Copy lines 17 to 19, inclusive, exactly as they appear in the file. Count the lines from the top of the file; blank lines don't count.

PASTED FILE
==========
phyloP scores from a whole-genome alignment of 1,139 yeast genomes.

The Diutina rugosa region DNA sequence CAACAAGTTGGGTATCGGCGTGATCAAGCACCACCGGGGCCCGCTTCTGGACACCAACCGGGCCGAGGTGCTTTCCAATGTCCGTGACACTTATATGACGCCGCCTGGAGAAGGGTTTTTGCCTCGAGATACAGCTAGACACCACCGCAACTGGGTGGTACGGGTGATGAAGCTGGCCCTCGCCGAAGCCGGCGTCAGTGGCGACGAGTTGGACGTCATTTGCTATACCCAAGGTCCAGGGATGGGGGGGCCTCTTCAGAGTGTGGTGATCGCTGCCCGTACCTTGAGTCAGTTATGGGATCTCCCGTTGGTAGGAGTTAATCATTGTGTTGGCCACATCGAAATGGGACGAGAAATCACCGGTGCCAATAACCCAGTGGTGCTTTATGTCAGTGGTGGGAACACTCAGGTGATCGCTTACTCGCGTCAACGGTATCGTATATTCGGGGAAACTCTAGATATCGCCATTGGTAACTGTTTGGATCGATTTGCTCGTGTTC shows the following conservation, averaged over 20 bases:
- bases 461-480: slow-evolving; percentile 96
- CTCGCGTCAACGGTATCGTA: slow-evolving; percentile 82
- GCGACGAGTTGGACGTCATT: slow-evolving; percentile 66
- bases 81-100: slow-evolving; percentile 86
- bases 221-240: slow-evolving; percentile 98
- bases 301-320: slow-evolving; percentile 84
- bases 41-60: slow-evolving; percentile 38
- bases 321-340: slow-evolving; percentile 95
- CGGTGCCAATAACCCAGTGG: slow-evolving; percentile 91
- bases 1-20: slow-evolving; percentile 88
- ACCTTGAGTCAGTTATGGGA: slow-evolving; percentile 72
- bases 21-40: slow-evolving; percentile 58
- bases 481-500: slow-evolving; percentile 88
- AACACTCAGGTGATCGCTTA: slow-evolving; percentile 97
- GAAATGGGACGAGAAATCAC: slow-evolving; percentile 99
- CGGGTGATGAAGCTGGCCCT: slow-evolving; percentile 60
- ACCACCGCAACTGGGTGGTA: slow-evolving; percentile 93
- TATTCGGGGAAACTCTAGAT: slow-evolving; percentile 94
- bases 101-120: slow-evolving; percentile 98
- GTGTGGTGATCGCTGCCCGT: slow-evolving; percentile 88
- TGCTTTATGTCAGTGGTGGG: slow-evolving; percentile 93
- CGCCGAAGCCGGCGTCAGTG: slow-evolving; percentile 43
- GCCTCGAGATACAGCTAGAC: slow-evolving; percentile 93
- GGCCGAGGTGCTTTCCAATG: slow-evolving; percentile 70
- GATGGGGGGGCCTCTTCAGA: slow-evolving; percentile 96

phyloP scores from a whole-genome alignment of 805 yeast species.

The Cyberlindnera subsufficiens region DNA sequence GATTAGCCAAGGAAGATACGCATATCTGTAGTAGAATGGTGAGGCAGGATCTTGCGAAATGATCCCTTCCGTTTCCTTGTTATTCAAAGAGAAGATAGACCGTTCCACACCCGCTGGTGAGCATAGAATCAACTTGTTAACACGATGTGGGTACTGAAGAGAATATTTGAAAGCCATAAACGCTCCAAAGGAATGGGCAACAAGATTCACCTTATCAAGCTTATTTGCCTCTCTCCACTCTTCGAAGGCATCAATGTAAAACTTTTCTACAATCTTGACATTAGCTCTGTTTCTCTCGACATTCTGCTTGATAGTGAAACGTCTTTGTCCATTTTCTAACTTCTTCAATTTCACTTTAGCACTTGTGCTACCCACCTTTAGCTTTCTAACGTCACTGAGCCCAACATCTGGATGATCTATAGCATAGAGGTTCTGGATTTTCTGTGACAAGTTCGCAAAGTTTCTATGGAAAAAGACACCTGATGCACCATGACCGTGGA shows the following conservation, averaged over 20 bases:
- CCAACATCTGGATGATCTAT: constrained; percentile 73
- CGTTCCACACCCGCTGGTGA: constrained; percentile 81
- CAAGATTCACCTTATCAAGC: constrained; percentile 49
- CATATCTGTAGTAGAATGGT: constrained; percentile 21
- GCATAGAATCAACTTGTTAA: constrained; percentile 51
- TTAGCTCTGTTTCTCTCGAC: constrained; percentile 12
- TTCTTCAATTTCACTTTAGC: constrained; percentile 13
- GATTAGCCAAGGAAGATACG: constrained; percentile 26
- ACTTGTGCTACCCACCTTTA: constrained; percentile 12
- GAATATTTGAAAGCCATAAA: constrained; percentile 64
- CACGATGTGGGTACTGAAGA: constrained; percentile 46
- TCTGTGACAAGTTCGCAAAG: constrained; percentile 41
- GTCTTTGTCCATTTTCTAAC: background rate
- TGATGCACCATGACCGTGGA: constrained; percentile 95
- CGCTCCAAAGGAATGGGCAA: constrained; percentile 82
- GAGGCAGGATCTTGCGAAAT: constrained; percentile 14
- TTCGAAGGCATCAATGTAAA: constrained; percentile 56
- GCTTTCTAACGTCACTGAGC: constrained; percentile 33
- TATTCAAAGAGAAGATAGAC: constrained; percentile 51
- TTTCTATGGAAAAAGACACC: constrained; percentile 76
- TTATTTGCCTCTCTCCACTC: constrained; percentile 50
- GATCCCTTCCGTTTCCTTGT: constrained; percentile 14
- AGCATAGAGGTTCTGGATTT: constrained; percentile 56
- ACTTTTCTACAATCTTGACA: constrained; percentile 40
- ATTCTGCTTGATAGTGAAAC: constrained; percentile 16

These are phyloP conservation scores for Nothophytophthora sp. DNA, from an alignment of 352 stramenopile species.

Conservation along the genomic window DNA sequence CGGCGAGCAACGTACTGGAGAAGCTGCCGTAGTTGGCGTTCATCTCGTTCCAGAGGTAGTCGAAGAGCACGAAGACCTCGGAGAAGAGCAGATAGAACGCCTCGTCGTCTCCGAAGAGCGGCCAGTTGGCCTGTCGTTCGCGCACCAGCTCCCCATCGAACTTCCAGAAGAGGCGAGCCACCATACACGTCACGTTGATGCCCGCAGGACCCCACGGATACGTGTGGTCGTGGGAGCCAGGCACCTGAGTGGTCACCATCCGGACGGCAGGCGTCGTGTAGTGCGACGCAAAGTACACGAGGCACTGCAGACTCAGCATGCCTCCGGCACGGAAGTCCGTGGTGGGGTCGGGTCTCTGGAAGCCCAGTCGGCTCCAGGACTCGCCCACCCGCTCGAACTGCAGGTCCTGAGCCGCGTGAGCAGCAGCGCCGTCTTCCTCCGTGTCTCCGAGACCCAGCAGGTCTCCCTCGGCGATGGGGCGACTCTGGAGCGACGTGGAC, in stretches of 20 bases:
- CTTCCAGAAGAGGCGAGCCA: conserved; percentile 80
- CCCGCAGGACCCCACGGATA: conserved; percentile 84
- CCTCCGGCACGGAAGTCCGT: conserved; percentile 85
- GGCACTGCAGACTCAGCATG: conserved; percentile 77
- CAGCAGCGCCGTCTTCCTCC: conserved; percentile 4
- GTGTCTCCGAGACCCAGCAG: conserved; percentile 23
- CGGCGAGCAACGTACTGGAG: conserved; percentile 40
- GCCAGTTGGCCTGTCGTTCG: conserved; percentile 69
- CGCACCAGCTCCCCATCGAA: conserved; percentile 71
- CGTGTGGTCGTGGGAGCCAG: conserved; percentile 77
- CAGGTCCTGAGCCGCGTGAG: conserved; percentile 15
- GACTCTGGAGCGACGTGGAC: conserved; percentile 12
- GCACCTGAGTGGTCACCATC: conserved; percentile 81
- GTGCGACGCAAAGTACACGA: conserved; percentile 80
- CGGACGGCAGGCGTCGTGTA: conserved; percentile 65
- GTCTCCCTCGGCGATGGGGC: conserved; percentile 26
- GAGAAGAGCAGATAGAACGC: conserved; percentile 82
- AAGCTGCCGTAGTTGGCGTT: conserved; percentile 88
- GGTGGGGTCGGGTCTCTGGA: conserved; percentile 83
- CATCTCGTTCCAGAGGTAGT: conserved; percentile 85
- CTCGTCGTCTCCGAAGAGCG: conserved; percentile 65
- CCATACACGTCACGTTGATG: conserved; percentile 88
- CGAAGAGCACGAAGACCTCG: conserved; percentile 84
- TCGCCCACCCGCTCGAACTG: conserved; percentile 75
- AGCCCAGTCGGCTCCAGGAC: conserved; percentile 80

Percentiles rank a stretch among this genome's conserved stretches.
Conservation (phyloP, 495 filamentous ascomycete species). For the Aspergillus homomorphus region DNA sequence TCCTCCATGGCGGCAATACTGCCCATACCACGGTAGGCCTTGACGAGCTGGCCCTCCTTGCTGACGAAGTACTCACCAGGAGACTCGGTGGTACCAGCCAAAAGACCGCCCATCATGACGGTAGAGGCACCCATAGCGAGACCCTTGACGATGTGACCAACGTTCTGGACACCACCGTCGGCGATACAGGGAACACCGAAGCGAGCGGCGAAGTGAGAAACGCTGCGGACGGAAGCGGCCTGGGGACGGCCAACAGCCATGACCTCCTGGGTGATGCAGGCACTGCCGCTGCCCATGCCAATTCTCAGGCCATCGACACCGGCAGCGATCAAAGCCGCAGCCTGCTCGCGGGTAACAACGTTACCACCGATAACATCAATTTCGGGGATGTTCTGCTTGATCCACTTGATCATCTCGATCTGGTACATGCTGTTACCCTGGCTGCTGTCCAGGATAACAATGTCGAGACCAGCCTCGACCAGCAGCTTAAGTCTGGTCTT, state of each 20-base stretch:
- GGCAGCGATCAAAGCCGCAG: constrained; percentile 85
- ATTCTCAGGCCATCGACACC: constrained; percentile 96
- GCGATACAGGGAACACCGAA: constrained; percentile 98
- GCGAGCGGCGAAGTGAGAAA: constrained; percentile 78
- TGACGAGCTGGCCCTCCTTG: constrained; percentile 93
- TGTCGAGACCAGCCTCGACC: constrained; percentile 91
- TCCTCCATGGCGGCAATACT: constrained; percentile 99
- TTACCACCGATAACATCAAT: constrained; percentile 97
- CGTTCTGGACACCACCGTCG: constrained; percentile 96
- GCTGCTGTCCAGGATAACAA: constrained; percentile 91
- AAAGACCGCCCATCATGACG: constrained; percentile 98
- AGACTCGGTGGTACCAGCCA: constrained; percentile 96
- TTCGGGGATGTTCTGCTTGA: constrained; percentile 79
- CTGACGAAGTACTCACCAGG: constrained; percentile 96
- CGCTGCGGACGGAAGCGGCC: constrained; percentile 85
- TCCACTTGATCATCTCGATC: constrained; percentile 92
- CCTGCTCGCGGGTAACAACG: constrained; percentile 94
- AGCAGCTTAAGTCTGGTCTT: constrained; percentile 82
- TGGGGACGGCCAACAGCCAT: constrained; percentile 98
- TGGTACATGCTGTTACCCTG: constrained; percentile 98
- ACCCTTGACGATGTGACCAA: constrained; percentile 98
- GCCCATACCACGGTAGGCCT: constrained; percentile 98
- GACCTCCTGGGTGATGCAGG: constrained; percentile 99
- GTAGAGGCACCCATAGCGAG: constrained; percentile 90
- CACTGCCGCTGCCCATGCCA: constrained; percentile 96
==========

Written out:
- GAAATGGGACGAGAAATCAC: slow-evolving; percentile 99
- CGGGTGATGAAGCTGGCCCT: slow-evolving; percentile 60
- ACCACCGCAACTGGGTGGTA: slow-evolving; percentile 93